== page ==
ROHM announces the availability of a CMOS op-amp optimized for applications requiring high-accuracy sensing, such as accelerometers used in sonar systems, and optical sensors that handle ultra-small signals.
Op-amps are configured at the rear stage to amplify the analog sensor output, but because sensor signals are so weak it is necessary to implement noise countermeasures to ensure high-accuracy transmission. In response, ROHM developed a high noise tolerant op-amp for the automotive market utilizing a vertically integrated production system that leverages original analog design technologies and processes. ROHM has introduced an op-amp that delivers the industry’s best performance against external noise optimized for consumer devices and industrial equipment.
The LMR1802G-LB, developed utilizing ROHM’s analog technology covering circuit design, processes, and layout, reduces input equivalent noise voltage density by half (2.9nV/√Hz at 1kHz, 7.8nV/√Hz at 10Hz) compared to conventional products, significantly improving the detection performance of sensor signals. In addition, best-in-class phase margin (68°) and capacitive load tolerance (500pF) provide excellent stability (difficult to oscillate, easy to handle). This enables accurate amplification of voltages in the order of µV, ensuring support for applications requiring high-precision sensing.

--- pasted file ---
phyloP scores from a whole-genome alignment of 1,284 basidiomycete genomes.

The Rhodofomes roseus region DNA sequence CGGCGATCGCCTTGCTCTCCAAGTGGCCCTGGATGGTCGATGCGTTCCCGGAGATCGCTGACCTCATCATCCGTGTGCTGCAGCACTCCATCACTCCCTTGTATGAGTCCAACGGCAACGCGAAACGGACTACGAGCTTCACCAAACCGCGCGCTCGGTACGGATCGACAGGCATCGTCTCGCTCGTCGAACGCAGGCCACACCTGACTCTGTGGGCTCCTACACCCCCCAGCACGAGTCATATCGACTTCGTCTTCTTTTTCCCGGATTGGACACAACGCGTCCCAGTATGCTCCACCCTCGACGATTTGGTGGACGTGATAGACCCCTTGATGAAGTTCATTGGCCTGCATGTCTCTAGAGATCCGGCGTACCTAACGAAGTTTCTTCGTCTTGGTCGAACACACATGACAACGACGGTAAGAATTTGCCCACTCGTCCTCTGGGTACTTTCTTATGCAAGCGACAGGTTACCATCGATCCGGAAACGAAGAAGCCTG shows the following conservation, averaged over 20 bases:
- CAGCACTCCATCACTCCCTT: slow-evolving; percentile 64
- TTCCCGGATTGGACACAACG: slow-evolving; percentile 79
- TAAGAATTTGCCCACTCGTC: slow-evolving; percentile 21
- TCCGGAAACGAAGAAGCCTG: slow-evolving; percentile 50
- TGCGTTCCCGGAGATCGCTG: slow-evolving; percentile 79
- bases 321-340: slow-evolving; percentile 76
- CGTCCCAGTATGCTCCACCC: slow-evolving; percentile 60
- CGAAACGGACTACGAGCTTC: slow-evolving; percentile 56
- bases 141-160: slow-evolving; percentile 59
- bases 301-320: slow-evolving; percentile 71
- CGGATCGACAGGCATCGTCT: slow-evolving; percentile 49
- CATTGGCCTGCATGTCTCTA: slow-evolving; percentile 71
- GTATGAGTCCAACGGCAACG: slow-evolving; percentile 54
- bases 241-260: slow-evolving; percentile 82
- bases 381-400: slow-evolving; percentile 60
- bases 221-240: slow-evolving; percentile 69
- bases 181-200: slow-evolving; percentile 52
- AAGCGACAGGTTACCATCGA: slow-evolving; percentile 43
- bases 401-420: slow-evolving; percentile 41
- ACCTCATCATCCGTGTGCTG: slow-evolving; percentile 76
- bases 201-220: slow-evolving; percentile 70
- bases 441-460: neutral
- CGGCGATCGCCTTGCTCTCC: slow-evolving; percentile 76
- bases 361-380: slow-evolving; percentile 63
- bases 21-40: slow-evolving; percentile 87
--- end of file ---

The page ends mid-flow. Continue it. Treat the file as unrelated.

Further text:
This latest product combines ROHM’s superior analog technology covering circuit design (new circuit at the differential input stage), layout, and processes (optimized for low noise) to achieve ultra-low-noise. The input equivalent noise voltage density of 2.0nV/√Hz at 1kHz and 7.8nV/√Hz at 10Hz are approximately half that of products on the market, ensuring superior low-noise performance. Introducing a new circuit at the differential input stage allowed ROHM to achieve industry-low noise along with a class-leading phase margin of 68° and capacitive load tolerance of 500pF. This doubles the detection capability of sensor signals over conventional solutions, enabling accurate amplification of voltages on the order of µV, improving performance with sensors that demand higher precision.
In terms of op-amp configuration, the output voltage should be 0V when the input is 0V, but an offset voltage is often generated as an error. Also, if the sensor’s output impedance is high the sensor output voltage will be affected if the input bias current of the op-amp is large. Consequently, these two error factors must be made as small as possible to ensure optimal performance.
The LMR1802G-LB offers an input offset voltage of 450µV and input bias current of only 0.5pA (4x and 2x less than conventional products, respectively), providing high accuracy amplification.